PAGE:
Hampshire County Council was the subject of almost 150 complaints and enquiries to the ombudsman about its actions last year, new figures show.
The Local Government and Social Care Ombudsman is responsible for investigating wrongdoing in local public services.
If it finds that the council has acted in an unfair or unjust way, the ombudsman will offer recommendations on how to make things right.
According to figures from the body, there were 144 complaints or enquiries made about Hampshire County Council in the year to March – up from 115 the year before.
After investigation, the ombudsman found the council to have acted unjustly on 35 occasions last year.
The most common reason for coming to the ombudsman in Hampshire was for issues related to education and children's services, with 81 complaints or enquiries.
Michael King, Local Government and Social Care Ombudsman, said: "One complaint can have immense power to change things for the better.
“The vast majority of councils agree to the recommendations we make and see them as common-sense ways of providing better services for people in their area."
Across England, councils were found to have acted unjustly on 2,678 occasions, a 27% increase on 2,104 the year before.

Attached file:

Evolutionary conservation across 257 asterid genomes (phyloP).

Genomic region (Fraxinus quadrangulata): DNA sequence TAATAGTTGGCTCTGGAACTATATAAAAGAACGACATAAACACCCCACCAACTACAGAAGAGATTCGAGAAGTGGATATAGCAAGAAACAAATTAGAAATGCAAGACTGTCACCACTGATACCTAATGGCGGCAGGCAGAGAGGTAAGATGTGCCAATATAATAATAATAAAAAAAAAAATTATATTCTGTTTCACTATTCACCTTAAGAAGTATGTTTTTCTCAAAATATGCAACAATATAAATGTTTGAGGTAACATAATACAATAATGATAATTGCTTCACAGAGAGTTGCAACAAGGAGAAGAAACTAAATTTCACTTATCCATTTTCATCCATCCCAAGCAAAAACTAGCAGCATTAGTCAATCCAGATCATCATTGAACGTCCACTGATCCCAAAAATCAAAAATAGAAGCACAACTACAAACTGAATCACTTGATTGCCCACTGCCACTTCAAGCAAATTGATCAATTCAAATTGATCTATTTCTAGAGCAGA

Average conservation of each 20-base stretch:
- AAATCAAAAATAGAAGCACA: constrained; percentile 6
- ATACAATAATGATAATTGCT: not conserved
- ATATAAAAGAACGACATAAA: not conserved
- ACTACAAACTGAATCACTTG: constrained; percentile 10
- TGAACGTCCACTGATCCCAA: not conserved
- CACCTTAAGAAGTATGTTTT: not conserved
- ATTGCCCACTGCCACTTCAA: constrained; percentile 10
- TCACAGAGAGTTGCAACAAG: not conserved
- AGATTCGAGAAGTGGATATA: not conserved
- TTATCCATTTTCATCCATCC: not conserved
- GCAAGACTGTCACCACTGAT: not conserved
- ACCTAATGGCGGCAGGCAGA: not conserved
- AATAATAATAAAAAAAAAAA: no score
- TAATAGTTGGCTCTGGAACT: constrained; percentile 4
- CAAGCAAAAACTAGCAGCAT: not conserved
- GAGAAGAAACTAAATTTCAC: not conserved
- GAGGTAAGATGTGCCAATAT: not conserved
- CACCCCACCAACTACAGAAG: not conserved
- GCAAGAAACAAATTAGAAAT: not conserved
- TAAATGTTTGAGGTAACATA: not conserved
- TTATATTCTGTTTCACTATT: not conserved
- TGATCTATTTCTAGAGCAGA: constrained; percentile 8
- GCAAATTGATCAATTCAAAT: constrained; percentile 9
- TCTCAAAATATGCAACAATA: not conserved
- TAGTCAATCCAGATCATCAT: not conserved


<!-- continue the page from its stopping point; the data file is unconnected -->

He said that while councils act on nearly every recommendation they are given, uptake can be slow, with one in five failing to take them on within the timeframe set out by the Ombudsman.
Nationally, the number of complaints rose compared to last year, with 15,826 in the year to March, up 25% from 11,830 last year, but did not quite reach the 17,019 recorded in 2019-20.
Problems with education and children's services were the most common reason to get in touch with the organisation, with 3,145 complaints and enquiries, while there were more than 2,000 each for planning and development, adult social care, and housing.
Healthwatch England, a health and social care champion, said they were particularly concerned about the national rise in complaints about adult social care, suggesting that financial pressures may be to blame.
Jacob Lant, the charity's head of policy, said “At the heart of every one of these complaints is someone who relies on social care to help them live their lives, and by speaking up these people and their carers have tried to send a message about how services are not meeting their needs."
The number of issues raised about the sector rose from 1,670 in 2020-21 to 2,139 in the year to March – including 32 in Hampshire.
The Local Government Association meanwhile praised councils for the work they are doing in tricky circumstances.
Peter Fleming, chairman of the organisation's improvement and innovation board said: "Councils continue to deliver the crucial services that communities rely on, while also managing the ongoing cost-of-living crisis and the challenges it brings to their areas.
"It is positive that in 99.7% of case councils are implementing recommendations made, showing that local authorities are determined to make sure these issues do not occur again."